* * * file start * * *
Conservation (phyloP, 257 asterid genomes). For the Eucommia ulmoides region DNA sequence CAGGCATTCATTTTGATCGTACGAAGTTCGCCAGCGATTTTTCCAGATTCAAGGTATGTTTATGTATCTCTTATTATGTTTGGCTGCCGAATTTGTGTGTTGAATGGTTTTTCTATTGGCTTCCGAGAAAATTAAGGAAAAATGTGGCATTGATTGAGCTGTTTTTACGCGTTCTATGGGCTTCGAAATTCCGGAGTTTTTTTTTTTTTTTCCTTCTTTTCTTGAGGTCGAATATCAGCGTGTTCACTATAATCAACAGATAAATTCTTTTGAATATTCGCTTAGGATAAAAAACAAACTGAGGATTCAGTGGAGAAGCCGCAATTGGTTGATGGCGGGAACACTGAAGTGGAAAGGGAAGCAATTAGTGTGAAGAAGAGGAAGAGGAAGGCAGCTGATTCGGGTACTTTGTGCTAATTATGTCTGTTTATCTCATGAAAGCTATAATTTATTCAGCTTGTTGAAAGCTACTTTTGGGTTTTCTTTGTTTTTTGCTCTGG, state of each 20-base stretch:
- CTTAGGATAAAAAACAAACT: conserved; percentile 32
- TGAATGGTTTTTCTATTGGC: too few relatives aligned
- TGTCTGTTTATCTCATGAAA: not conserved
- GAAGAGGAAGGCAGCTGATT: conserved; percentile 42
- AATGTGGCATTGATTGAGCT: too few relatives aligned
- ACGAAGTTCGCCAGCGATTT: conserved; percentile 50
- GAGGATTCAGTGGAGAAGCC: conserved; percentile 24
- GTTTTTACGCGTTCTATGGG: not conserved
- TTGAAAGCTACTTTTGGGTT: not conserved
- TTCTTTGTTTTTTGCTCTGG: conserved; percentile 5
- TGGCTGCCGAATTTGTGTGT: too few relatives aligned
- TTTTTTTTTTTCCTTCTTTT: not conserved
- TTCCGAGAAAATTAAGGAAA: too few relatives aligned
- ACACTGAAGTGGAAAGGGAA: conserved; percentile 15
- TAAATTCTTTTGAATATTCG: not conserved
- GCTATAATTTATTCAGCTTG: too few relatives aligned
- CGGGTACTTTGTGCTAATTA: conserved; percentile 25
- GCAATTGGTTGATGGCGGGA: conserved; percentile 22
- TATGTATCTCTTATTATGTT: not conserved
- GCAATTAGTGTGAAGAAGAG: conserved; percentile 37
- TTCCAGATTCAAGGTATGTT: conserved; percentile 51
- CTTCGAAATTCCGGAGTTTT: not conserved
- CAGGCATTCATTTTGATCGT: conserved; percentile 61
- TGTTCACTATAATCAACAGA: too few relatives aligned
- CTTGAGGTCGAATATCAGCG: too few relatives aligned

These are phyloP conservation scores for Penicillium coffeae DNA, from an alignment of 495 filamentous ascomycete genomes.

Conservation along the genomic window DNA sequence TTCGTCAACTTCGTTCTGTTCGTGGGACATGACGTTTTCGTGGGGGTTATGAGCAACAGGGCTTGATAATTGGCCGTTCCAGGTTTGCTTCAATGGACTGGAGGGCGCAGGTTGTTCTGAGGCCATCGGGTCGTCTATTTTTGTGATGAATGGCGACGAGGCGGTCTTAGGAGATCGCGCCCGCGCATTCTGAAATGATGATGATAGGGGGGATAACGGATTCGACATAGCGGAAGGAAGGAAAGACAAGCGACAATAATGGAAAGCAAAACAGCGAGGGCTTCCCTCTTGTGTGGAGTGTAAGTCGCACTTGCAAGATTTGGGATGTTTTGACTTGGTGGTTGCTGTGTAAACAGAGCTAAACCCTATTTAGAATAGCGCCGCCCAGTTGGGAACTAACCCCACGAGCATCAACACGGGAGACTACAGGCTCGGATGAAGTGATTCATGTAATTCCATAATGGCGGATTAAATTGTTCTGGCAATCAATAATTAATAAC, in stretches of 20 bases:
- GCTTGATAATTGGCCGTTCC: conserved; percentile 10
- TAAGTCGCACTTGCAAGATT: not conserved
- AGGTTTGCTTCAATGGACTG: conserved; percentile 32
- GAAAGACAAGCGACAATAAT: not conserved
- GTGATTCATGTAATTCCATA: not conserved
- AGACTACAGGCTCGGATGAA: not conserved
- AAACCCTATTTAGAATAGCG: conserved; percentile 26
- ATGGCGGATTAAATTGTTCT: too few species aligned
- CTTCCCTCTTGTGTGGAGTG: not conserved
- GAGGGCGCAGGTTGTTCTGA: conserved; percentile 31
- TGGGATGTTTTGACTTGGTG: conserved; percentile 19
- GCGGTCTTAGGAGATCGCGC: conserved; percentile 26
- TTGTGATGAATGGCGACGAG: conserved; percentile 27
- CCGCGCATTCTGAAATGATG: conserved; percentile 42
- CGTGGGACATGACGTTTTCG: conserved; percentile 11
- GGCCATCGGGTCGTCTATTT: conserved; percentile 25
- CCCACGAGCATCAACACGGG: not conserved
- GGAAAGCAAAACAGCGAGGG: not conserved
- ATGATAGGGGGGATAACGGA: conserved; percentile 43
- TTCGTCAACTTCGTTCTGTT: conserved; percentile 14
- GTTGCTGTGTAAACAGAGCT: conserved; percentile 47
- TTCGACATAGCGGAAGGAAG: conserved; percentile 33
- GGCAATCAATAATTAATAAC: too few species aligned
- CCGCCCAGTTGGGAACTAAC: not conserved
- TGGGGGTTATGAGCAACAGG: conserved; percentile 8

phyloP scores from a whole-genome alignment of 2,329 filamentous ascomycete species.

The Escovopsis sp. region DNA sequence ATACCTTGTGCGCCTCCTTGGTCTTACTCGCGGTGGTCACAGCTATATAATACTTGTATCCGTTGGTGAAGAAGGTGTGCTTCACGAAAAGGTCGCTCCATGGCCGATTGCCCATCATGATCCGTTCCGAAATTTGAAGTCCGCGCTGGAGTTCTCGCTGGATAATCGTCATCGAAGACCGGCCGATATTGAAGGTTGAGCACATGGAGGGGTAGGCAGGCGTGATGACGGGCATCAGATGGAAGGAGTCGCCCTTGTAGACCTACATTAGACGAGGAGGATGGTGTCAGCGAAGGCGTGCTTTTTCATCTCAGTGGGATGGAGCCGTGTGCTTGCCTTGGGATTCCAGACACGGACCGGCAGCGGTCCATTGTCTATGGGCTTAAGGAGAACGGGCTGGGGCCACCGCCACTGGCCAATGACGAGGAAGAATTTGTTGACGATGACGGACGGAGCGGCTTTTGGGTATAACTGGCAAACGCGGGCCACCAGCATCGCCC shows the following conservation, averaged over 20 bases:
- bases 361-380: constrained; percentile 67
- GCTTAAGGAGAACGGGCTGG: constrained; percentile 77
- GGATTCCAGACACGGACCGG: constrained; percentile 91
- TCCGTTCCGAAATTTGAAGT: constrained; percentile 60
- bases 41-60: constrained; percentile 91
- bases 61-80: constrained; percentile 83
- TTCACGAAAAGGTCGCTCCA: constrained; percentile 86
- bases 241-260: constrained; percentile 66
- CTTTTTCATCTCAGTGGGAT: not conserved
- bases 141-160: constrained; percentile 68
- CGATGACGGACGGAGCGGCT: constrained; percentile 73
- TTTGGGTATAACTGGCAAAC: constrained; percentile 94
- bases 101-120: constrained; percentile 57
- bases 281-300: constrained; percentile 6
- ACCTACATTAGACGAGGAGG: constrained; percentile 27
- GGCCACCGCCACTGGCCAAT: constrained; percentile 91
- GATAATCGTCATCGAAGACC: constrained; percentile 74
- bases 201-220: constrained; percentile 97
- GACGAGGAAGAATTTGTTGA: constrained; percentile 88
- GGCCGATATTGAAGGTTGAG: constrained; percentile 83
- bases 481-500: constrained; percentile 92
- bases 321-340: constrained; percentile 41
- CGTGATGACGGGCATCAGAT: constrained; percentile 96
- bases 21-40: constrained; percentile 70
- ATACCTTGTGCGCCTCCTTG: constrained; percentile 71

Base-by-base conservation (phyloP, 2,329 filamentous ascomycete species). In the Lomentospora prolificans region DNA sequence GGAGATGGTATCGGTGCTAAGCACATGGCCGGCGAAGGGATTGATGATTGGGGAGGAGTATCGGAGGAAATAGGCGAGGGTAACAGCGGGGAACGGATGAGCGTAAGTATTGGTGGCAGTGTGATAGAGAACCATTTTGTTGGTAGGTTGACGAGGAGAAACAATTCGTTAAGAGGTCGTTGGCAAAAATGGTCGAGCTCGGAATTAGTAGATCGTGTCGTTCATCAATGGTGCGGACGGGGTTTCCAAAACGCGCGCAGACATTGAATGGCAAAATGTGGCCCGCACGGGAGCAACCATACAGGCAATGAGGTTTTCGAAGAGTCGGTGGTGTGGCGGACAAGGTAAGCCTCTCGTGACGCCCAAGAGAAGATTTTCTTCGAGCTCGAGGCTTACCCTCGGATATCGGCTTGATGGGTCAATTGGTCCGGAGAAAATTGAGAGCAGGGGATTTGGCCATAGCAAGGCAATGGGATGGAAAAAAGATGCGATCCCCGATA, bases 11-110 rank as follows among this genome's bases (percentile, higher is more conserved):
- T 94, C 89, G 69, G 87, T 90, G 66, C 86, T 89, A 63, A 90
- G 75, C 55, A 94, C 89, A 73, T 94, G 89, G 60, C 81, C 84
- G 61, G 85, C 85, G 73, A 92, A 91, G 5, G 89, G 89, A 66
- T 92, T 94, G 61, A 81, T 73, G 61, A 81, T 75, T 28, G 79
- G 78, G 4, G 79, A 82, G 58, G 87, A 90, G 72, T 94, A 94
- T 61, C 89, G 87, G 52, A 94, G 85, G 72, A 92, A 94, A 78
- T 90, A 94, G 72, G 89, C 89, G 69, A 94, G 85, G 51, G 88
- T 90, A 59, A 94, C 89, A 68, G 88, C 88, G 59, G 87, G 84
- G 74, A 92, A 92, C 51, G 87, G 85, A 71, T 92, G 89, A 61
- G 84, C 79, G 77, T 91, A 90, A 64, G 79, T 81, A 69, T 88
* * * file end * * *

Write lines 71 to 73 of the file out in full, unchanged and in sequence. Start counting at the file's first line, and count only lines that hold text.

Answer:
- GGCCACCGCCACTGGCCAAT: constrained; percentile 91
- GATAATCGTCATCGAAGACC: constrained; percentile 74
- bases 201-220: constrained; percentile 97